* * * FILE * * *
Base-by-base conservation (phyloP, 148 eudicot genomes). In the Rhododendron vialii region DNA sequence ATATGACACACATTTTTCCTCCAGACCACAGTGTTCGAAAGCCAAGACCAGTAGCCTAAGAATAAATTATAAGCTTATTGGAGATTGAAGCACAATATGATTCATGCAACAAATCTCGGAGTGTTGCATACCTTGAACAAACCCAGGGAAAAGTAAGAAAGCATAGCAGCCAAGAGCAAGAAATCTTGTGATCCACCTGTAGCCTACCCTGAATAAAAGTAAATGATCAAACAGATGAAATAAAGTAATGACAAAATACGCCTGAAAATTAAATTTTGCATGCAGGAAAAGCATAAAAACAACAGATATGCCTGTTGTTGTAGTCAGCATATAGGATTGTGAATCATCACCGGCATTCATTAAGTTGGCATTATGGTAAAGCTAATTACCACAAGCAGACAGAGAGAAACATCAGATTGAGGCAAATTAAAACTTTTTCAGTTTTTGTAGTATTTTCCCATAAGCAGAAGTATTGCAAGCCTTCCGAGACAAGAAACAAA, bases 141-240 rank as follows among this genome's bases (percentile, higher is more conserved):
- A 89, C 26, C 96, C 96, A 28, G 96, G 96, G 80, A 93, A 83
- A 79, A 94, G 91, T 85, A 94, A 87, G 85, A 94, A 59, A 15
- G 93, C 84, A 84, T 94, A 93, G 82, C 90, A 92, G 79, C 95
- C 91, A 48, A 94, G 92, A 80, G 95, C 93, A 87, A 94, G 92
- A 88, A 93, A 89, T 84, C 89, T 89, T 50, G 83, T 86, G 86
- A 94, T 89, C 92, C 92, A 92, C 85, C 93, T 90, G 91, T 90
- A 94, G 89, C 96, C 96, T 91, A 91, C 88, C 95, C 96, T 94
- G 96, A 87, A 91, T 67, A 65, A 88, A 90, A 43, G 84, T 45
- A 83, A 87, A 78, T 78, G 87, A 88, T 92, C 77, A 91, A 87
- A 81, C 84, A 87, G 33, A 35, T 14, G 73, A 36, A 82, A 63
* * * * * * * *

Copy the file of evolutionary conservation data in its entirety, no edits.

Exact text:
Base-by-base conservation (phyloP, 148 eudicot genomes). In the Rhododendron vialii region DNA sequence ATATGACACACATTTTTCCTCCAGACCACAGTGTTCGAAAGCCAAGACCAGTAGCCTAAGAATAAATTATAAGCTTATTGGAGATTGAAGCACAATATGATTCATGCAACAAATCTCGGAGTGTTGCATACCTTGAACAAACCCAGGGAAAAGTAAGAAAGCATAGCAGCCAAGAGCAAGAAATCTTGTGATCCACCTGTAGCCTACCCTGAATAAAAGTAAATGATCAAACAGATGAAATAAAGTAATGACAAAATACGCCTGAAAATTAAATTTTGCATGCAGGAAAAGCATAAAAACAACAGATATGCCTGTTGTTGTAGTCAGCATATAGGATTGTGAATCATCACCGGCATTCATTAAGTTGGCATTATGGTAAAGCTAATTACCACAAGCAGACAGAGAGAAACATCAGATTGAGGCAAATTAAAACTTTTTCAGTTTTTGTAGTATTTTCCCATAAGCAGAAGTATTGCAAGCCTTCCGAGACAAGAAACAAA, bases 141-240 rank as follows among this genome's bases (percentile, higher is more conserved):
- A 89, C 26, C 96, C 96, A 28, G 96, G 96, G 80, A 93, A 83
- A 79, A 94, G 91, T 85, A 94, A 87, G 85, A 94, A 59, A 15
- G 93, C 84, A 84, T 94, A 93, G 82, C 90, A 92, G 79, C 95
- C 91, A 48, A 94, G 92, A 80, G 95, C 93, A 87, A 94, G 92
- A 88, A 93, A 89, T 84, C 89, T 89, T 50, G 83, T 86, G 86
- A 94, T 89, C 92, C 92, A 92, C 85, C 93, T 90, G 91, T 90
- A 94, G 89, C 96, C 96, T 91, A 91, C 88, C 95, C 96, T 94
- G 96, A 87, A 91, T 67, A 65, A 88, A 90, A 43, G 84, T 45
- A 83, A 87, A 78, T 78, G 87, A 88, T 92, C 77, A 91, A 87
- A 81, C 84, A 87, G 33, A 35, T 14, G 73, A 36, A 82, A 63